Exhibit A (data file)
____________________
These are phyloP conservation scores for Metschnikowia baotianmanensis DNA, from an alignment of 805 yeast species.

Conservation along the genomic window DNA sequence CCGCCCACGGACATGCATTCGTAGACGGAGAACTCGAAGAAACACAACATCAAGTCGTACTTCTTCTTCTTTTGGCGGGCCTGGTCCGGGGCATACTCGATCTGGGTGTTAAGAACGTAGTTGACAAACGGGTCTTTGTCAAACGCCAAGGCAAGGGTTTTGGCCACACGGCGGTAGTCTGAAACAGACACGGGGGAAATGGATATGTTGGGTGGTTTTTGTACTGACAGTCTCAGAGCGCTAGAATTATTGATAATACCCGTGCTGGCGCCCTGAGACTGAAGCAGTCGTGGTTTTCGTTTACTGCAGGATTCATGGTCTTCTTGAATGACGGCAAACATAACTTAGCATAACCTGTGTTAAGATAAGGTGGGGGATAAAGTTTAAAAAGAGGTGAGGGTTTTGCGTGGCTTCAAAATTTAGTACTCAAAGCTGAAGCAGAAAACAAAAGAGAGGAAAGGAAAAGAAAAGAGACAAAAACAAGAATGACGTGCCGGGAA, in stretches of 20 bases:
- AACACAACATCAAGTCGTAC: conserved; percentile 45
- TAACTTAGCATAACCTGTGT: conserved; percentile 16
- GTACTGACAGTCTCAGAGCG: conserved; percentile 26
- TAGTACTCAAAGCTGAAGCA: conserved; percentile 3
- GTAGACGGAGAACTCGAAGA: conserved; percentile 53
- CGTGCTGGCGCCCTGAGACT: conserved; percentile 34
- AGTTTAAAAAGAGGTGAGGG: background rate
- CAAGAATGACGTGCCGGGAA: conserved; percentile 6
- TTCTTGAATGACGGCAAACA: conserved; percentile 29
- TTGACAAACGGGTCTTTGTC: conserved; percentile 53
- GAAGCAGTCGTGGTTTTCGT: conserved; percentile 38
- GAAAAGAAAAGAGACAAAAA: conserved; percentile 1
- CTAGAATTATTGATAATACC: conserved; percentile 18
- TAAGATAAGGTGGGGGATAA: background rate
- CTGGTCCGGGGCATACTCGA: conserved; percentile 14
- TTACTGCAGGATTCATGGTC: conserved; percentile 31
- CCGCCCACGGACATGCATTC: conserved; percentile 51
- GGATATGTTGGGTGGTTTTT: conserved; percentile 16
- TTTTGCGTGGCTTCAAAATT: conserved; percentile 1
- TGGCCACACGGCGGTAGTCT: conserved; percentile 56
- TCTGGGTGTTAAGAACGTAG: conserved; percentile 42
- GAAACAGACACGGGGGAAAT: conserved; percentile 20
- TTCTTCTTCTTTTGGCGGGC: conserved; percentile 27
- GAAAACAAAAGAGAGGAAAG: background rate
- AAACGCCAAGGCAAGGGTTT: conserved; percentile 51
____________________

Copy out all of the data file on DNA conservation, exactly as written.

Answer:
These are phyloP conservation scores for Metschnikowia baotianmanensis DNA, from an alignment of 805 yeast species.

Conservation along the genomic window DNA sequence CCGCCCACGGACATGCATTCGTAGACGGAGAACTCGAAGAAACACAACATCAAGTCGTACTTCTTCTTCTTTTGGCGGGCCTGGTCCGGGGCATACTCGATCTGGGTGTTAAGAACGTAGTTGACAAACGGGTCTTTGTCAAACGCCAAGGCAAGGGTTTTGGCCACACGGCGGTAGTCTGAAACAGACACGGGGGAAATGGATATGTTGGGTGGTTTTTGTACTGACAGTCTCAGAGCGCTAGAATTATTGATAATACCCGTGCTGGCGCCCTGAGACTGAAGCAGTCGTGGTTTTCGTTTACTGCAGGATTCATGGTCTTCTTGAATGACGGCAAACATAACTTAGCATAACCTGTGTTAAGATAAGGTGGGGGATAAAGTTTAAAAAGAGGTGAGGGTTTTGCGTGGCTTCAAAATTTAGTACTCAAAGCTGAAGCAGAAAACAAAAGAGAGGAAAGGAAAAGAAAAGAGACAAAAACAAGAATGACGTGCCGGGAA, in stretches of 20 bases:
- AACACAACATCAAGTCGTAC: conserved; percentile 45
- TAACTTAGCATAACCTGTGT: conserved; percentile 16
- GTACTGACAGTCTCAGAGCG: conserved; percentile 26
- TAGTACTCAAAGCTGAAGCA: conserved; percentile 3
- GTAGACGGAGAACTCGAAGA: conserved; percentile 53
- CGTGCTGGCGCCCTGAGACT: conserved; percentile 34
- AGTTTAAAAAGAGGTGAGGG: background rate
- CAAGAATGACGTGCCGGGAA: conserved; percentile 6
- TTCTTGAATGACGGCAAACA: conserved; percentile 29
- TTGACAAACGGGTCTTTGTC: conserved; percentile 53
- GAAGCAGTCGTGGTTTTCGT: conserved; percentile 38
- GAAAAGAAAAGAGACAAAAA: conserved; percentile 1
- CTAGAATTATTGATAATACC: conserved; percentile 18
- TAAGATAAGGTGGGGGATAA: background rate
- CTGGTCCGGGGCATACTCGA: conserved; percentile 14
- TTACTGCAGGATTCATGGTC: conserved; percentile 31
- CCGCCCACGGACATGCATTC: conserved; percentile 51
- GGATATGTTGGGTGGTTTTT: conserved; percentile 16
- TTTTGCGTGGCTTCAAAATT: conserved; percentile 1
- TGGCCACACGGCGGTAGTCT: conserved; percentile 56
- TCTGGGTGTTAAGAACGTAG: conserved; percentile 42
- GAAACAGACACGGGGGAAAT: conserved; percentile 20
- TTCTTCTTCTTTTGGCGGGC: conserved; percentile 27
- GAAAACAAAAGAGAGGAAAG: background rate
- AAACGCCAAGGCAAGGGTTT: conserved; percentile 51